Already hyped up from nearly two days of gun-control debate, the Colorado House Tuesday leapt into a morning-long wrangle over sex education.
The Democratic-controlled House gave preliminary approval to House Bill 13-1081, but not before Republicans tried a blizzard of amendments to remedy what they see as the bill’s weaknesses.
The bill, sponsored by Rep. Crisanta Duran, D-Denver, would create an expanded set of standards for human sexuality education that schools and districts would have to follow if they used grants from a fund that also would be created by the bill. The new requirements wouldn’t affect districts that continue to use existing health and sex education standards. Parents would have to be informed about use of the new program and could opt their children out of classes.
Supporters believe current sex-education efforts are not as effective as they could be and that stronger programs are needed to reduce teen pregnancy and the incidence of sexually transmitted diseases.
The measure is supported by groups such as Planned Parenthood of the Rocky Mountains; One Colorado, a LGBT advocacy group; the Colorado Association of School Nurses; and Denver Health.
It’s opposed by such groups as Colorado Family Action, the Colorado Catholic Conference and the Douglas County schools.
Republican opponents of the bill were unhappy with what they see as insufficient emphasis on abstinence (referred to during the debate as “sexual risk avoidance”), a lack of review mechanisms for the program’s effectiveness, a possibly biased oversight board and a lack of parent representation on the board. Some Republicans also are uncomfortable with the bill’s requirement that sex education be inclusive of gay and lesbian students.
Rep. Amy Stephens, R-Monument and a former policy analyst for Focus on the Family, led the charge against the bill. She repeatedly challenged Duran, often in a snide tone.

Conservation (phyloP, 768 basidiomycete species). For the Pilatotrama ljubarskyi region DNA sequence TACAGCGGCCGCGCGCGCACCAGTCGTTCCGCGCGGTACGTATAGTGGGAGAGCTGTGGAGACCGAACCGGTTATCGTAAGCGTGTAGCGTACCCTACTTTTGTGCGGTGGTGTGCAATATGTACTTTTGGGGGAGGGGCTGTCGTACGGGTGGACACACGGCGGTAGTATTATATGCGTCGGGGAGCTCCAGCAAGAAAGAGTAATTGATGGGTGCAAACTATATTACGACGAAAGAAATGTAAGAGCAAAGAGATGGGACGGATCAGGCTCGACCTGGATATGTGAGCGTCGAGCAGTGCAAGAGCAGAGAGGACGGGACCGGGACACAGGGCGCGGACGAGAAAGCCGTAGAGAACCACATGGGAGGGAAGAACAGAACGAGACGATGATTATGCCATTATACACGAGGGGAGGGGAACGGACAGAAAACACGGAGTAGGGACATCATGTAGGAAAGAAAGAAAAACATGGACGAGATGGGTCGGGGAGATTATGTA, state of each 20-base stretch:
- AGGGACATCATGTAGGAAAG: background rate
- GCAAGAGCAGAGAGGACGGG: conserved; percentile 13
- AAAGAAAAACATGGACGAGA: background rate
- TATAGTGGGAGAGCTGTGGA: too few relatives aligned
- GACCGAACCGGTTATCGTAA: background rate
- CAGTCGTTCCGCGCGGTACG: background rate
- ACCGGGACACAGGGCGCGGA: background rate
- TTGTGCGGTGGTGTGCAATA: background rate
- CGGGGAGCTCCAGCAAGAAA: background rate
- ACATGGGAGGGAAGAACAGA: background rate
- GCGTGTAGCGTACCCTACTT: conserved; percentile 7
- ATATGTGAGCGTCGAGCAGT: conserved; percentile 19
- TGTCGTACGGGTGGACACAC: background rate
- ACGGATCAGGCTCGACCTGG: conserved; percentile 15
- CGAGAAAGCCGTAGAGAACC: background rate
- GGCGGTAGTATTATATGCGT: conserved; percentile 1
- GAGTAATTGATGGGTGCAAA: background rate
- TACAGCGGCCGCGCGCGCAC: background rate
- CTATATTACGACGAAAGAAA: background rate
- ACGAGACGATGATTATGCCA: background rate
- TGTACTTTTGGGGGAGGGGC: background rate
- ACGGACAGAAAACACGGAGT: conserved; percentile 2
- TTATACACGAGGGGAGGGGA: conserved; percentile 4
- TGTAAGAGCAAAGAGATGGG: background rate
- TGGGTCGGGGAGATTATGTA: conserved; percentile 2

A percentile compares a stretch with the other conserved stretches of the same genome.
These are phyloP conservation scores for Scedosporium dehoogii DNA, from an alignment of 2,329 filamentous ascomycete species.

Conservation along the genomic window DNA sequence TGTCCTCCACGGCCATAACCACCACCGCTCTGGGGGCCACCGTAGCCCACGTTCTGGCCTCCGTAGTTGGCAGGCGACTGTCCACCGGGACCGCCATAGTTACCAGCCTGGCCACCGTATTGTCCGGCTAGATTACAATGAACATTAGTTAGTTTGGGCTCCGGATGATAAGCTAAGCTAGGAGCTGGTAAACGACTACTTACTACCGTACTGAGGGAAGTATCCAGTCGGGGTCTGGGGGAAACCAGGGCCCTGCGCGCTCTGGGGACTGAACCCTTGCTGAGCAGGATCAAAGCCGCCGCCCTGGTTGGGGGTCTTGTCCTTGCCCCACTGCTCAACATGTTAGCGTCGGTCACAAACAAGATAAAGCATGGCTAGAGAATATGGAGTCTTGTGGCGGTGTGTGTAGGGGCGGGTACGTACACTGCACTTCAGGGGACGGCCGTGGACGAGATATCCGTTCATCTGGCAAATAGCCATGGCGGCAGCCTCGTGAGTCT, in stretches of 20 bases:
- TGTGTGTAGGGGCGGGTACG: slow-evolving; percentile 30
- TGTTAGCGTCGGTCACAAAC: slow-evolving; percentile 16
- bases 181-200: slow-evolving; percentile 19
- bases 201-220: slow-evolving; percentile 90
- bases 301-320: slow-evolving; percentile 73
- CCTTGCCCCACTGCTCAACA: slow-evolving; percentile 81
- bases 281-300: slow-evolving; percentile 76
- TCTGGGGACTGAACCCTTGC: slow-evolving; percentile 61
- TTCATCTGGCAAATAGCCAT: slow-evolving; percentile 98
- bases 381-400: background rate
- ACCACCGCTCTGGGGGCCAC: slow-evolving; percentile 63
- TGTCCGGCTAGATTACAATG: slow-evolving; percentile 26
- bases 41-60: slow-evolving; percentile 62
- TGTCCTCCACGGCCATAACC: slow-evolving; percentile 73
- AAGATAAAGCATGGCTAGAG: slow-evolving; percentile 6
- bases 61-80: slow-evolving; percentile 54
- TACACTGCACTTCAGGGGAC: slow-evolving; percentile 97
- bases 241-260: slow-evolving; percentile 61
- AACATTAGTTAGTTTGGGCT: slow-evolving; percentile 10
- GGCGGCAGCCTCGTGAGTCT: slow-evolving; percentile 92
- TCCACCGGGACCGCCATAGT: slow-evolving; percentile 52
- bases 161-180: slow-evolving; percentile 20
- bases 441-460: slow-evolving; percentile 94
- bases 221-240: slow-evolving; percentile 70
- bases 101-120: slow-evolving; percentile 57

At one point Stephens referred to a Duran statement as “gobbledygook.”
During another exchange, Duran said, “Representative Stephens, I answered your question.”
“No you didn’t, no you didn’t,” Stephens responded.
Late in the debate, Duran just stopped answering Stephens’ questions (as is allowed by House rules).
Here are some other sound bites from the nearly four hours of debate:
- “This is just a Planned Parenthood jobs bill,” Stephens said. It’s an outrage of epic proportions.”
- Defending the bill’s inclusiveness, Rep. Sue Schafer, D-Wheat Ridge, said she was speaking as “a gay mother and a gay grandmother.”
- Arguing against sex education in early primary grades, Rep. Kevin Priola, R-Henderson, said, “Don’t take away the innocence of children.” At another point Priola said, “As a practicing Catholic I feel it abhorrent that birth control is even used.”
- “First-graders should not be taught sex in our public schools,” agreed Rep. Frank McNulty, R-Highlands Ranch.
- “There’s a radical individualism in this bill. … It undermines the natural rights of parents,” said Rep. Stephen Humphrey, R-Severance.
- “I’m amazed that in 2013 … we’re going on and on about this issue. I think we need adult sex education,” said Rep. Joann Ginal, D-Fort Collins, who holds a doctorate in reproductive endocrinology from Colorado State University.
The debate also was marked by multiple parliamentary time-outs as House leaders decided whether various amendments and maneuvers were within House rules. At several points Republican members were making substitute amendments for changes proposed by their own colleagues.
Three amendments were passed, all with Democratic approval. One clarifies that the bill doesn’t change state health education standards and the second would add one parent to the oversight board created by the bill. As a nod to McNulty, Duran also allowed what she saw as a meaningless amendment about sex ed for students in early grades.
The bill will need a final House roll call vote before moving the Senate.
For the record
Here’s a quick look at action on other education-related bills Tuesday:
Senate Bill 13-015 - This bill would allow school boards, if they so choose, to allow members to participate in meetings electronically, such as via telephone or Skype. Received final approval by the Senate and moved to the House Education Committee
Senate Bill 13-090 - This mid-year budget adjustment bill would spread an extra $9.3 million boost among college and university budgets in the current year. Signed by Gov. John Hickenlooper
House Bill 13-1170 – Proposed authorization for school districts to set policies for carrying of weapons at schools by staff members. Killed by the House Judiciary Committee
House Bill 13-1175 - The measure would have banned state spending on expansion of the Medicaid program until state higher education funding was restored to above $700 million a year. Killed by the House Public Health Care Committee